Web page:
Handling and Processing Mail Safely

Screen all mail and packages for suspicious items when they first arrive at your mailroom for sorting. Staff who sort mail by hand should perform the screening, as they are the ones most likely to notice a suspicious item. Unfortunately, screening procedures for incoming mail and packages are not foolproof. The person who first detects a suspicious letter or package is often not the intended recipient.

Prominently display a list of suspicious letter and package indicators in your mailroom and provide a copy of the list to all staff to ensure they’re familiar with it. The Postal Inspection Service’s Poster 84, Suspicious Mail or Packages, illustrates key characteristics of a suspicious or potentially dangerous mail item.

Establish a letter and package bomb-screening program

What are the roles and responsibilities of the mail center security coordinator relative to letter and package bomb safety?

Postal Inspectors recommend including the mail center manager, or a designee, as a member of the group that develops your Bomb Threat Response Plan. Corporate management should ensure the mail center security coordinator and alternate are mature, responsible, and emotionally stable. They should be trained in the Bomb Threat Response Plan.

What about bomb threats received in writing?

Written threats provide physical evidence that must be protected from contamination. Written threats and any envelopes in which they are received should be placed under clear plastic covers. All circumstances of their receipt should be recorded.

What about bomb threats received by phone?

Phone threats offer an opportunity to obtain more detailed information, perhaps even the caller’s identity. For that reason, your receptionist or others who take calls from the public should be trained to remain calm and to solicit as much information as possible. The bomber’s intentions may be to damage property, not to injure or kill anyone. If so, the person receiving the call may be able to obtain useful information before the caller ends the conversation.

What should employees do if they receive an unexpected mailpiece?

Because of the increased sophistication of letter or package bombs and placed devices, fewer bombs can be readily identified by examining the exterior of a mailpiece. Remind employees: If you’re not expecting a letter or package, be suspicious.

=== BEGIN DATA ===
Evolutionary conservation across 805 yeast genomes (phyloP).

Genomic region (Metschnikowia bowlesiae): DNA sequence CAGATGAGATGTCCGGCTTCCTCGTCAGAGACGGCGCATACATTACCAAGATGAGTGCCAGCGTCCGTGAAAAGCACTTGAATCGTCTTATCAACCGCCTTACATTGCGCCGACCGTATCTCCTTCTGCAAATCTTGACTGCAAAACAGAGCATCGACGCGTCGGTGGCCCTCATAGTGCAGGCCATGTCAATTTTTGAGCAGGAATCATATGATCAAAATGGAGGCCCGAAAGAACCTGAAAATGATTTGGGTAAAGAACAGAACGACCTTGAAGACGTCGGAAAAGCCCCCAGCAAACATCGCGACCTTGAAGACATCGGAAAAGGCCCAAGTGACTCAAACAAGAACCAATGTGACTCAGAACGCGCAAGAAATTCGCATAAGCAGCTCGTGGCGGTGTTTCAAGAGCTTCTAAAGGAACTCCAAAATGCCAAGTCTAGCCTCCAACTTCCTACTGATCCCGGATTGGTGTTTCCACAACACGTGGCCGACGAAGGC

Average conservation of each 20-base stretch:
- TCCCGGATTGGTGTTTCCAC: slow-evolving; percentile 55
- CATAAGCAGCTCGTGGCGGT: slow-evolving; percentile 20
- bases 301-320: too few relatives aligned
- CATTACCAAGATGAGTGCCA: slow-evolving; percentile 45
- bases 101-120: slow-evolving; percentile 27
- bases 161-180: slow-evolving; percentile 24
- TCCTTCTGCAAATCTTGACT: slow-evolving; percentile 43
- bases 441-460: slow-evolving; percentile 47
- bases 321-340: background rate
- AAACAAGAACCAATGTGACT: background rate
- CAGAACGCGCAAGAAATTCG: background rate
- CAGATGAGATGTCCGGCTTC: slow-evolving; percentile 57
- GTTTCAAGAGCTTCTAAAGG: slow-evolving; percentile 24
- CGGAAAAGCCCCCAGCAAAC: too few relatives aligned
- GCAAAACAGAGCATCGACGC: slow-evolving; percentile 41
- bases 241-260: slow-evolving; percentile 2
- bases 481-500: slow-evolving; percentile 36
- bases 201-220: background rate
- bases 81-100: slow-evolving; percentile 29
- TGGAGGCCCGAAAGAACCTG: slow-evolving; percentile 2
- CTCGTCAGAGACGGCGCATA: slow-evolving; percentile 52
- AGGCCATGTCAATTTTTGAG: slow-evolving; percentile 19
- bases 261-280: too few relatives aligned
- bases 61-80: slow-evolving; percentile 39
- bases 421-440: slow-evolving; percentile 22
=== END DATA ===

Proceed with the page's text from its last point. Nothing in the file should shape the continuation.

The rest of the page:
If you receive an unexpected mailpiece:

What should the mail center security coordinator do after encountering a suspicious letter or package during screening?





First, follow your local established protocols.


Ask the employee who found the suspicious letter or package to write down the specific recognition point in the screening process that caused the alert (excessive postage, no return address, rigid or bulky, lopsided or uneven appearance, strange odor, protruding wires, oily stains, discolorations, excessive tape, etc.).


Isolate the area where the mailpiece was found—do not touch it.


Alert employees that a suspicious letter or package has been found, what the points of recognition are, and to remain clear of the isolation area.


Inform management and security that a suspicious item has been detected by the screening process.


Without touching the mailpiece, record from each visible side of the item all available information (name and address of addressee and of sender, postmark, cancellation date, types of stamps, and any other markings or labels found on the item). Copy information with exact spelling and location given on item.


Inform police (and Postal Inspectors if sent through the U.S. Mail) of all information recorded from the suspect item.

What are some questions to ask the addressee or sender during the verification process?

If you determine the sender is unknown at that return address or the return address is fictitious, consider this scenario as an indication the letter or package may be dangerous.

What is the importance of testing contingency plans?

The Postal Inspection Service can’t overemphasize the need to test contingency plans with mock suspicious parcels placed in the mail center or elsewhere in the facility. The tests should be conducted in a manner that does not alarm employees. Dress rehearsals help ensure that your lines of communication function as planned and that each person who has a role to play knows his or her part.

Test the efficiency of your emergency contingency plan by conducting scheduled tests. Hold post-test meetings to address problems and resolve them before the next test.